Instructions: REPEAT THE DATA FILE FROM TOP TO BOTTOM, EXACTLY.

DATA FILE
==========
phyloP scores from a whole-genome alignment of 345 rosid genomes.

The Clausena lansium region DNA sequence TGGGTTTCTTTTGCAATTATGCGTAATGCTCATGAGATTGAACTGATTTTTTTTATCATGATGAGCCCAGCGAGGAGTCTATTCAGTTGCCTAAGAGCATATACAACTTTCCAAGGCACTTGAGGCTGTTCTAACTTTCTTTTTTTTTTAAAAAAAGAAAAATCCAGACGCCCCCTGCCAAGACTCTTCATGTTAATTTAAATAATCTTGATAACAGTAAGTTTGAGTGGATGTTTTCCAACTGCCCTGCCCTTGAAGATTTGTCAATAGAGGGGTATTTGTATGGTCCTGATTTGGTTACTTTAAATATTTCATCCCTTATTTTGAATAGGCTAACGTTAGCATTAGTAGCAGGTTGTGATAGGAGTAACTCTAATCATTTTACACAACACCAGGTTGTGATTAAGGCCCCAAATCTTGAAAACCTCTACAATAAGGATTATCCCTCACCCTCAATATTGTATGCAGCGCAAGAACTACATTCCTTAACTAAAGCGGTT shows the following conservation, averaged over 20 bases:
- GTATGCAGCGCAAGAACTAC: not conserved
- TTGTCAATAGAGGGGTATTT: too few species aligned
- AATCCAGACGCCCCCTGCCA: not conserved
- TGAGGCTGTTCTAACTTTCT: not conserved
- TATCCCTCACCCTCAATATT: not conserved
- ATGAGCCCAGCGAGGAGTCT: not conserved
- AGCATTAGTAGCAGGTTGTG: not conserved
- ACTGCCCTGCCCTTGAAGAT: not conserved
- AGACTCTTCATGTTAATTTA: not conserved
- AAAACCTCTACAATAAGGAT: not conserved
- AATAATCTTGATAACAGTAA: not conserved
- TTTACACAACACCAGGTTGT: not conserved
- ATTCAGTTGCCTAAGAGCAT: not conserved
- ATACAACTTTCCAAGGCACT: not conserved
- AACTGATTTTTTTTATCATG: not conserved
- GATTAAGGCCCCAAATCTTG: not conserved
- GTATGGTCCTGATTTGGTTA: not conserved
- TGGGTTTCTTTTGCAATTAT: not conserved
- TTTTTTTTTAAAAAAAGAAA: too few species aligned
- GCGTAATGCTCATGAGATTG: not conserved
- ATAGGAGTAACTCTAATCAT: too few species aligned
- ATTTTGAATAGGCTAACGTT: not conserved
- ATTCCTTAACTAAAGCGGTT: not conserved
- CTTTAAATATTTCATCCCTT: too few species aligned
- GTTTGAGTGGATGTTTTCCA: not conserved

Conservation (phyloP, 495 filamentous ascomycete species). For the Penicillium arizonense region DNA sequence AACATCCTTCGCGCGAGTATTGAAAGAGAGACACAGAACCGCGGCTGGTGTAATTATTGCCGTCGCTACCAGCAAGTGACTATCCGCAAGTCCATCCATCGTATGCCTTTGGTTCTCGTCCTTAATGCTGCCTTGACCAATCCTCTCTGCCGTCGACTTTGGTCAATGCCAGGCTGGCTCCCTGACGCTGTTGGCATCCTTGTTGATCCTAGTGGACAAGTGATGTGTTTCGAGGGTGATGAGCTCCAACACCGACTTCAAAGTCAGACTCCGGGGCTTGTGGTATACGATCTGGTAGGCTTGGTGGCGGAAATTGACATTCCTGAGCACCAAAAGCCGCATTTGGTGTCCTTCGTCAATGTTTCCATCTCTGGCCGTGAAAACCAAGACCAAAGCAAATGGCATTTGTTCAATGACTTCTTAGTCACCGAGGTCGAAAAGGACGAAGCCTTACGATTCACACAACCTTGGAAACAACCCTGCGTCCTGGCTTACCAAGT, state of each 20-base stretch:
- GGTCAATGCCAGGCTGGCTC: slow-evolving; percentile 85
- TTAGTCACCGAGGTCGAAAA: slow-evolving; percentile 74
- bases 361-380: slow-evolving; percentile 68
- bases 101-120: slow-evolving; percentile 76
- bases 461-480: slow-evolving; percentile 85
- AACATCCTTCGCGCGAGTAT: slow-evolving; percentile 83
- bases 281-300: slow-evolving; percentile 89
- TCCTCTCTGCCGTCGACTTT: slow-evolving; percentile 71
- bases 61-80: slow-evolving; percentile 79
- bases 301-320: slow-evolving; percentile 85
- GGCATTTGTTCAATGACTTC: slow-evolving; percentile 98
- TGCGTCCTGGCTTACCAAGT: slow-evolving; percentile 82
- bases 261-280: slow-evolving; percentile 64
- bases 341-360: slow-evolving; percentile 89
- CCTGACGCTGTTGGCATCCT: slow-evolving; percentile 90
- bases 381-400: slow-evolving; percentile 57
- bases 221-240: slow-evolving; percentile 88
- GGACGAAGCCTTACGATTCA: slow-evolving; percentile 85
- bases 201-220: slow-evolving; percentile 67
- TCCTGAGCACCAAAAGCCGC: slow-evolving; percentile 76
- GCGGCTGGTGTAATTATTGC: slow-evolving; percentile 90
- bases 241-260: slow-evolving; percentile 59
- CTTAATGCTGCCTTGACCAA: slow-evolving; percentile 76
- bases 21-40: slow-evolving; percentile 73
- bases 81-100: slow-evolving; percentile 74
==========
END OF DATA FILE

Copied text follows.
phyloP scores from a whole-genome alignment of 345 rosid genomes.

The Clausena lansium region DNA sequence TGGGTTTCTTTTGCAATTATGCGTAATGCTCATGAGATTGAACTGATTTTTTTTATCATGATGAGCCCAGCGAGGAGTCTATTCAGTTGCCTAAGAGCATATACAACTTTCCAAGGCACTTGAGGCTGTTCTAACTTTCTTTTTTTTTTAAAAAAAGAAAAATCCAGACGCCCCCTGCCAAGACTCTTCATGTTAATTTAAATAATCTTGATAACAGTAAGTTTGAGTGGATGTTTTCCAACTGCCCTGCCCTTGAAGATTTGTCAATAGAGGGGTATTTGTATGGTCCTGATTTGGTTACTTTAAATATTTCATCCCTTATTTTGAATAGGCTAACGTTAGCATTAGTAGCAGGTTGTGATAGGAGTAACTCTAATCATTTTACACAACACCAGGTTGTGATTAAGGCCCCAAATCTTGAAAACCTCTACAATAAGGATTATCCCTCACCCTCAATATTGTATGCAGCGCAAGAACTACATTCCTTAACTAAAGCGGTT shows the following conservation, averaged over 20 bases:
- GTATGCAGCGCAAGAACTAC: not conserved
- TTGTCAATAGAGGGGTATTT: too few species aligned
- AATCCAGACGCCCCCTGCCA: not conserved
- TGAGGCTGTTCTAACTTTCT: not conserved
- TATCCCTCACCCTCAATATT: not conserved
- ATGAGCCCAGCGAGGAGTCT: not conserved
- AGCATTAGTAGCAGGTTGTG: not conserved
- ACTGCCCTGCCCTTGAAGAT: not conserved
- AGACTCTTCATGTTAATTTA: not conserved
- AAAACCTCTACAATAAGGAT: not conserved
- AATAATCTTGATAACAGTAA: not conserved
- TTTACACAACACCAGGTTGT: not conserved
- ATTCAGTTGCCTAAGAGCAT: not conserved
- ATACAACTTTCCAAGGCACT: not conserved
- AACTGATTTTTTTTATCATG: not conserved
- GATTAAGGCCCCAAATCTTG: not conserved
- GTATGGTCCTGATTTGGTTA: not conserved
- TGGGTTTCTTTTGCAATTAT: not conserved
- TTTTTTTTTAAAAAAAGAAA: too few species aligned
- GCGTAATGCTCATGAGATTG: not conserved
- ATAGGAGTAACTCTAATCAT: too few species aligned
- ATTTTGAATAGGCTAACGTT: not conserved
- ATTCCTTAACTAAAGCGGTT: not conserved
- CTTTAAATATTTCATCCCTT: too few species aligned
- GTTTGAGTGGATGTTTTCCA: not conserved

Conservation (phyloP, 495 filamentous ascomycete species). For the Penicillium arizonense region DNA sequence AACATCCTTCGCGCGAGTATTGAAAGAGAGACACAGAACCGCGGCTGGTGTAATTATTGCCGTCGCTACCAGCAAGTGACTATCCGCAAGTCCATCCATCGTATGCCTTTGGTTCTCGTCCTTAATGCTGCCTTGACCAATCCTCTCTGCCGTCGACTTTGGTCAATGCCAGGCTGGCTCCCTGACGCTGTTGGCATCCTTGTTGATCCTAGTGGACAAGTGATGTGTTTCGAGGGTGATGAGCTCCAACACCGACTTCAAAGTCAGACTCCGGGGCTTGTGGTATACGATCTGGTAGGCTTGGTGGCGGAAATTGACATTCCTGAGCACCAAAAGCCGCATTTGGTGTCCTTCGTCAATGTTTCCATCTCTGGCCGTGAAAACCAAGACCAAAGCAAATGGCATTTGTTCAATGACTTCTTAGTCACCGAGGTCGAAAAGGACGAAGCCTTACGATTCACACAACCTTGGAAACAACCCTGCGTCCTGGCTTACCAAGT, state of each 20-base stretch:
- GGTCAATGCCAGGCTGGCTC: slow-evolving; percentile 85
- TTAGTCACCGAGGTCGAAAA: slow-evolving; percentile 74
- bases 361-380: slow-evolving; percentile 68
- bases 101-120: slow-evolving; percentile 76
- bases 461-480: slow-evolving; percentile 85
- AACATCCTTCGCGCGAGTAT: slow-evolving; percentile 83
- bases 281-300: slow-evolving; percentile 89
- TCCTCTCTGCCGTCGACTTT: slow-evolving; percentile 71
- bases 61-80: slow-evolving; percentile 79
- bases 301-320: slow-evolving; percentile 85
- GGCATTTGTTCAATGACTTC: slow-evolving; percentile 98
- TGCGTCCTGGCTTACCAAGT: slow-evolving; percentile 82
- bases 261-280: slow-evolving; percentile 64
- bases 341-360: slow-evolving; percentile 89
- CCTGACGCTGTTGGCATCCT: slow-evolving; percentile 90
- bases 381-400: slow-evolving; percentile 57
- bases 221-240: slow-evolving; percentile 88
- GGACGAAGCCTTACGATTCA: slow-evolving; percentile 85
- bases 201-220: slow-evolving; percentile 67
- TCCTGAGCACCAAAAGCCGC: slow-evolving; percentile 76
- GCGGCTGGTGTAATTATTGC: slow-evolving; percentile 90
- bases 241-260: slow-evolving; percentile 59
- CTTAATGCTGCCTTGACCAA: slow-evolving; percentile 76
- bases 21-40: slow-evolving; percentile 73
- bases 81-100: slow-evolving; percentile 74